A current research focus at the IWR is to model and calculate the dynamics of three-dimensional multiphase flows with chemical or biological reactions. Important advances have already been made. The software system UG, which the research group Scientific Computing and Technical Simulation developed, contains tools for the calculation of such multiphase flows. UG can be used in many areas of activity and contains the latest, mathematically based methods, especially for solving complex systems, especially non-linear partial differential equations. Because of the high demands on the computing power, it uses parallel processes and computing grids (unstructured grids) adapted to the individual computing steps.

Modeling of physiological processes

Membranes, filters, paper, biological or textile tissue, bones and porous catalysts provide a matrix for processes that can be processed using the appropriate methods. The modeling of physiological processes, for example in the skin, is important for pharmaceutical, medical or cosmetic applications. The penetration of substances through the skin was simulated for the case of regular tissue structures. The simulation of a pure diffusion without interaction with the cells shows the effect of the different permeability of the walls and the interior of the cells as well as the intercellular space. The necessary numerical processes have been developed to couple the transport of substances with chemical reactions.

To summarize the physiological processes in cells, in tissues and bones, in organs, the flow of substances, the flow of blood in the circulatory system and the processing of information in nerve networks in mathematical relations and equations, is a decisive step that the task on the development of calculation methods and the adaptation to real data is reduced. The chemical reactions in a test strip used to diagnose a disease are comparatively easier to model than the reactions in living tissues.

Diagnostic paper strips were simulated by the research group for the pharmaceutical industry in order to better quantify the test reactions and thus the diagnoses. In the future, medical technology will increasingly use computer simulations as an instrument to improve diagnostics, record the effects of therapeutic measures and plan interventions. There is still a mountain of research work to be done, for example to calculate the pressure distribution and the increase in volume of a brain damaged by an infarction, to plan the placement of a heart valve optimally on the computer or to estimate the long-term effect of an implant on bones and tissue.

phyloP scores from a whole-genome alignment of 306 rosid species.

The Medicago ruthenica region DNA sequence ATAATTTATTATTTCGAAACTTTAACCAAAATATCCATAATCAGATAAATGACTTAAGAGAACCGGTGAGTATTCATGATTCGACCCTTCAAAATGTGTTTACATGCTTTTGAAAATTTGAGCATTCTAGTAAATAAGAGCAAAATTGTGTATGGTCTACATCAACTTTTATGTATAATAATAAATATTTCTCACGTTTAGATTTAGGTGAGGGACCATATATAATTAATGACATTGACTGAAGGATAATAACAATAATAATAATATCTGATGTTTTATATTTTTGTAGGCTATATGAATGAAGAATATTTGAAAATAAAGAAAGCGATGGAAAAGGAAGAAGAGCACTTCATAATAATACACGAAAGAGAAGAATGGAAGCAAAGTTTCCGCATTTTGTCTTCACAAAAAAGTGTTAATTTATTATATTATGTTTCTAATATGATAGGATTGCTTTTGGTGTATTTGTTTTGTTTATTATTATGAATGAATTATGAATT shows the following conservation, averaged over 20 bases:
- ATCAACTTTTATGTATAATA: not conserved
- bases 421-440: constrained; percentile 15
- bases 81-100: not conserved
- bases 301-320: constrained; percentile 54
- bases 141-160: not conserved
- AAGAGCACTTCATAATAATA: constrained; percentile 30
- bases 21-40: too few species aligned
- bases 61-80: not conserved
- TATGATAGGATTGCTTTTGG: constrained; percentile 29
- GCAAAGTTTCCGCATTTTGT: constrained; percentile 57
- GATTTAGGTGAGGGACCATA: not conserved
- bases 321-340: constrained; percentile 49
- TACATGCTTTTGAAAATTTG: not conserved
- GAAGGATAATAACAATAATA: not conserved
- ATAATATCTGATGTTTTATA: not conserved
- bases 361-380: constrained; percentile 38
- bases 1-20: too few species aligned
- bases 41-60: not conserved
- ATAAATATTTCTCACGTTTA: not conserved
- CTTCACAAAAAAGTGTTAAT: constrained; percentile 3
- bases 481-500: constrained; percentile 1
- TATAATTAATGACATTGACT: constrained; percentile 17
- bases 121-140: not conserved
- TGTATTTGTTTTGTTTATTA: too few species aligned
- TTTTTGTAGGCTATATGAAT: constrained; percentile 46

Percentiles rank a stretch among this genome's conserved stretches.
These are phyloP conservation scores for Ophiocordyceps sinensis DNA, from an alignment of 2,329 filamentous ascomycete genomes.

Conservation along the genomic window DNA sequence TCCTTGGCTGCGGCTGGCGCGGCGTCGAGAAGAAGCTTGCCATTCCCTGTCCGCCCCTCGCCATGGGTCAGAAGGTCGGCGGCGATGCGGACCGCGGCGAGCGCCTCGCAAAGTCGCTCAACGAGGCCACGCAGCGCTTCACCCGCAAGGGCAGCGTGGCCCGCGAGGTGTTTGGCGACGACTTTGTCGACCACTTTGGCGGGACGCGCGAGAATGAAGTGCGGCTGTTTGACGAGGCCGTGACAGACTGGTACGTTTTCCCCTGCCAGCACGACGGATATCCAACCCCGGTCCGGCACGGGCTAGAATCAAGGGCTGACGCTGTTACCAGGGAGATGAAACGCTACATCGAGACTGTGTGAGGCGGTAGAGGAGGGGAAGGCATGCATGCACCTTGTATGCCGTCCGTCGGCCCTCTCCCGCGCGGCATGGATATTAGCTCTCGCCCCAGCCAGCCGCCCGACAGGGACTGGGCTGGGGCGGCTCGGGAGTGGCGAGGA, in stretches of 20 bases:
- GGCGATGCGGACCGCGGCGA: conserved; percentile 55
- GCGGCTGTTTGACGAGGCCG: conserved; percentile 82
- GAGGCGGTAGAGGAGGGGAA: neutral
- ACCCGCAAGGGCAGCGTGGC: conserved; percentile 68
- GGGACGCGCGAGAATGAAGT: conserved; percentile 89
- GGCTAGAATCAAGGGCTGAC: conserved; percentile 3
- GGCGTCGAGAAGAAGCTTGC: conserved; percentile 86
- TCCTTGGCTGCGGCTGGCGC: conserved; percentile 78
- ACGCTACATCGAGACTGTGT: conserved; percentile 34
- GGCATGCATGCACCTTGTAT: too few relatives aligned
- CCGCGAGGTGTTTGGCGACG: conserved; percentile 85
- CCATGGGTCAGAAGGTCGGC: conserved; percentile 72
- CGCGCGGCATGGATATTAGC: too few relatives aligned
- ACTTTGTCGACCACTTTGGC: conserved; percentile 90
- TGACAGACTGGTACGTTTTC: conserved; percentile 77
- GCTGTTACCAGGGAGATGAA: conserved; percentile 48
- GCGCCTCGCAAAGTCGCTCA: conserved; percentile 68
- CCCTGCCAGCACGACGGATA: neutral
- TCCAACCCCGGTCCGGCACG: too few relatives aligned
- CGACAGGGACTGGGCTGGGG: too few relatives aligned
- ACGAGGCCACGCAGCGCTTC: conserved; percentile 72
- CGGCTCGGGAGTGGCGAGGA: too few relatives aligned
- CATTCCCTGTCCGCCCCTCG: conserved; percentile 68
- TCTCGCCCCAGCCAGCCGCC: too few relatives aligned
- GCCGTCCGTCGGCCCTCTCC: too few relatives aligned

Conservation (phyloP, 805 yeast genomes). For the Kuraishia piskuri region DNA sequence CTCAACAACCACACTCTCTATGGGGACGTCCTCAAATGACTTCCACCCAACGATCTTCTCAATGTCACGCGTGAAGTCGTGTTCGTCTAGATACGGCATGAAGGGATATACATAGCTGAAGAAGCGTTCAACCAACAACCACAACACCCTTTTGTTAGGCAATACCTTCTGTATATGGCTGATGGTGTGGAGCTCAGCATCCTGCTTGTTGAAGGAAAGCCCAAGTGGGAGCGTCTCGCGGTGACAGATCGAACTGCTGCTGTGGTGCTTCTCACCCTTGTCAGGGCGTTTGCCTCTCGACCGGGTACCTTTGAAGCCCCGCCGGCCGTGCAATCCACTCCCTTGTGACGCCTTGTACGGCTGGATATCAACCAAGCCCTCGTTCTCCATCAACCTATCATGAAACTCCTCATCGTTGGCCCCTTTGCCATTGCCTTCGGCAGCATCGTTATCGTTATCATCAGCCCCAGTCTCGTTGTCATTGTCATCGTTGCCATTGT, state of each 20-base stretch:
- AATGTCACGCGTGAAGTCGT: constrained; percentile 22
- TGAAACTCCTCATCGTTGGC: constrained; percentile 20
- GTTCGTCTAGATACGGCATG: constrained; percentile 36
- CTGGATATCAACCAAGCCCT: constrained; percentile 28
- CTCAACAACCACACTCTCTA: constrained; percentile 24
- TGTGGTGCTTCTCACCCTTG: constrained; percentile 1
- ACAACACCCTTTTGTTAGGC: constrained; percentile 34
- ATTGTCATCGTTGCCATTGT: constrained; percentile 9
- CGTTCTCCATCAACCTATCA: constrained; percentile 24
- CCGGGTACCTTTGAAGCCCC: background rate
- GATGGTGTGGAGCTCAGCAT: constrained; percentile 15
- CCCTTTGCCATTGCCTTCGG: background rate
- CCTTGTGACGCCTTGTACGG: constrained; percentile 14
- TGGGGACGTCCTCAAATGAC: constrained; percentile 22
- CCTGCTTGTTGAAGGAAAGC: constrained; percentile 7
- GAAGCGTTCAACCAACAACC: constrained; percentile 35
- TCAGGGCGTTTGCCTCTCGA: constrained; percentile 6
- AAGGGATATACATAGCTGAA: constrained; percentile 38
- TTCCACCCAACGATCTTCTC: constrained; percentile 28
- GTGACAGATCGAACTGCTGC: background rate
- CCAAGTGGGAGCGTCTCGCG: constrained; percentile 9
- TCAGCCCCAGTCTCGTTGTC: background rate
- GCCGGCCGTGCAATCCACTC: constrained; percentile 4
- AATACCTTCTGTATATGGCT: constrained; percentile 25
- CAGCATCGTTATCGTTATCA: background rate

Models always only capture partial aspects of the running processes and these only approximately. This applies in particular to biological systems and processes in the environment. Experience shows, however, that complexity can be reduced to essential processes depending on the respective questions. Computer simulations are used to determine the decisive factors.

In a huge network of chemical reactions, what are the essential components for the production of a substance? What are the decisive factors for the survival or extinction of a species in an ecological system? Which parameters determine the stability of a growth process, which changes lead to the formation of structures? Computer simulations help determine how a system will respond to changes in system data. With them it is possible to calculate controls and control processes. The fact that this is possible with comparable methods in apparently very different situations is due to the comparable structure of their mathematical models.

Research in this area is funded at the IWR by the German Research Foundation (in particular through the special research area "Reactive Flows, Diffusion and Transport"), the Federal Ministry of Education, Science, Research and Technology in the program "Mathematics in Industry" and through direct industrial cooperation . Research at the IWR is interdisciplinary and particularly includes experiment and observation data. The IWR contributes to the training of qualified young people in biotechnology and environmental technology, in which computer-aided methods have become indispensable.

Authors:
Prof. Dr. Willi Jäger and Prof. Dr. Gabriel Wittum,
Interdisciplinary Center for Scientific Computing (IWR), University of Heidelberg, Im Neuenheimer Feld 368, 69120 Heidelberg,
Telephone (0 62 21) 54 57 80